Date: 21 January 2019
A new rapid blood test could enhance the way NHS doctors detect or rule out tuberculosis (TB), an NIHR-funded study has found.
The IDEA study, led by researchers at Imperial College London, is the largest of its kind to evaluate rapid TB tests used by the NHS, and the team compared new second generation rapid blood test to existing tests.
Researchers say that the new test, if implemented, could enable doctors to quickly detect or rule out TB infection and help them to distinguish patients who need further investigation and treatment from those who do not and pose no infectious risk to others.
The study, funded by the NIHR’s Health Technology Assessment (HTA) Programme research has now been published in the journal Lancet Infectious Diseases.
TB is a bacterial infection affecting the lungs, causing cough, weight loss and fevers, and is spread through droplets from coughs and sneezes from infected patients.
Diagnosing and treating the condition early is essential for the health of the patient and for preventing TB spreading to others. Therefore, there is a need for rapid, convenient tests to rule out a TB diagnosis in suspected cases based on a blood sample.
While laboratory cultures of patient samples, such as sputum or invasive biopsies, are used to confirm the presence of the bacterium, the cultures can take several weeks. A negative result does not rule out a diagnosis of TB, as the bacteria cannot be cultured from samples in a large proportion of TB patients.
Currently available rapid tests for TB used by the NHS, known as interferon-gamma release-assays (IGRAs), can help to indicate if a patient has TB infection by detecting their immune response to TB bacteria based on a blood sample. The findings would then be confirmed with cultured patient samples in the laboratory.
Researchers compared existing commercially available IGRA tests against new generation tests in 845 patients with suspected TB in 10 NHS hospitals in England. Patient blood samples were analysed using both sets of tests, the results of which benchmarked against a confirmed diagnoses based on positive culture results.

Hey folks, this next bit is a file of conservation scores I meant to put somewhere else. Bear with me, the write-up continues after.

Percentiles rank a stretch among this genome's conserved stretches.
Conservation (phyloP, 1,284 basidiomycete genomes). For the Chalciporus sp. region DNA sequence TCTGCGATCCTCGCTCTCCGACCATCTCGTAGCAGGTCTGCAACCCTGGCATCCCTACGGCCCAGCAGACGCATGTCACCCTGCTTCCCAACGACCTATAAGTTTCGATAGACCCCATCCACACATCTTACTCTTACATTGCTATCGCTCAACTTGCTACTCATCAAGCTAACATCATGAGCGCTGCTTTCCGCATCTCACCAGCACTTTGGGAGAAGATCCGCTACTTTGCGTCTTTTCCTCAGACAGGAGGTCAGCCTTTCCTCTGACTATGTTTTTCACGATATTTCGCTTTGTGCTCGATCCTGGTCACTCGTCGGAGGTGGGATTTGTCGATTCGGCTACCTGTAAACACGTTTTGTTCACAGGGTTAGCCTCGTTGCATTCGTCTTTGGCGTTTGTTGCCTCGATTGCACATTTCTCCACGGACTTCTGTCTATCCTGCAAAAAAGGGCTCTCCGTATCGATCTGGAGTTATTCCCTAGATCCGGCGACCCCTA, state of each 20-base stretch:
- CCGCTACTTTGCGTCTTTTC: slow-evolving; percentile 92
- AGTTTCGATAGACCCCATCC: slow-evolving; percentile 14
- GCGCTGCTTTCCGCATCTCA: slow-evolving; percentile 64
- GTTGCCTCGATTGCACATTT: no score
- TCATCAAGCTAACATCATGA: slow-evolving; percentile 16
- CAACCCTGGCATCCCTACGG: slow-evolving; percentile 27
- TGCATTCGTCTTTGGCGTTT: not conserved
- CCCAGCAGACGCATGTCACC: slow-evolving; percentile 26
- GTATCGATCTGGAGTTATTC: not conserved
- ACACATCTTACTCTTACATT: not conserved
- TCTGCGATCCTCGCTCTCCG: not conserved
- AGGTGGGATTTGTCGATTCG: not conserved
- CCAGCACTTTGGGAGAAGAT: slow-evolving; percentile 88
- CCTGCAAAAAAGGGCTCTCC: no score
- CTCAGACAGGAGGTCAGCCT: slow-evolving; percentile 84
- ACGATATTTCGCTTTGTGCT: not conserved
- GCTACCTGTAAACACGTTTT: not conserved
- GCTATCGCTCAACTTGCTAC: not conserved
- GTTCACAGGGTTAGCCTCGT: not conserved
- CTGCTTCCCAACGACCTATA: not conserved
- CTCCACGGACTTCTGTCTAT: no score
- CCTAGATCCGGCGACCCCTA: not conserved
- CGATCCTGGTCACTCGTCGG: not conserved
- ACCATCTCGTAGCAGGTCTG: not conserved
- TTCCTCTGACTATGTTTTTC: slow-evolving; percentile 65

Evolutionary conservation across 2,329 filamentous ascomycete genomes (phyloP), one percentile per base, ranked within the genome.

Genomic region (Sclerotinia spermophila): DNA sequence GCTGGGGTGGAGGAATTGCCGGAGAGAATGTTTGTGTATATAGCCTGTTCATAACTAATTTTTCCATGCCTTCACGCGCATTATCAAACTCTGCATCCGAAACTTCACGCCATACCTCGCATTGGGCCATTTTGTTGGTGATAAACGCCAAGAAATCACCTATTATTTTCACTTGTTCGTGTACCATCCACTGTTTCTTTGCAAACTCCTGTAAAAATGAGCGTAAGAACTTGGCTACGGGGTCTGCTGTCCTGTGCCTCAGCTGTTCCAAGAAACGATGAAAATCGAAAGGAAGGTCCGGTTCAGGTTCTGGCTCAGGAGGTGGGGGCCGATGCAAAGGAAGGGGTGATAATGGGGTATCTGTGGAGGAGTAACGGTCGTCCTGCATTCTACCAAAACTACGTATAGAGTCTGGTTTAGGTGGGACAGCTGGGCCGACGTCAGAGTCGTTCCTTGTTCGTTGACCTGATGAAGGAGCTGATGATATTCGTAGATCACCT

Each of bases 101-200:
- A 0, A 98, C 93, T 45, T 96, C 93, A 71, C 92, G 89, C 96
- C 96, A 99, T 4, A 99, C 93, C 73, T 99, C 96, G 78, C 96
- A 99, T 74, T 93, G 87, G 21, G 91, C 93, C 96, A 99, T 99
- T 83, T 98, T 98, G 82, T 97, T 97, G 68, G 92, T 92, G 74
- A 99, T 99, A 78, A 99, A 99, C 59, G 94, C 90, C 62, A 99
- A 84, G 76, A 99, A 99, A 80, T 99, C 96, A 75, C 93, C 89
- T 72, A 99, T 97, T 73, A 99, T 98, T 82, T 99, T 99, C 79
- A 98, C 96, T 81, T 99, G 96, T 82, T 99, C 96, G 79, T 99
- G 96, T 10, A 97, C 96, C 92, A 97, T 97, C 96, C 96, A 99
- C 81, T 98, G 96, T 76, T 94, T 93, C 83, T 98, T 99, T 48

Analysis of the rapid test results revealed that the second-generation test has a diagnostic sensitivity of 94% in patients with confirmed TB – meaning it gives a positive result for 94% of patients with infection – significantly and substantially higher than either of the existing commercially available IGRA tests (which range from 67.3% and 81.4%).
The study team say the findings indicate the test would be much more accurate at ruling out TB infection in suspected cases of TB, potentially saving time and resources and enabling patients to receive treatment more rapidly.
Researchers say that stopping use of the existing tests could potentially save the NHS over £2 million per year, with further savings likely generated by implementing the new tests – which could be available to health services within one to two years, pending regulatory approval.
The study was led by Professor Ajit Lalvani, Chair in Infectious Diseases at the National Heart & Lung Institute at Imperial College London.
More information on the study is available in the NIHR Journals Library.
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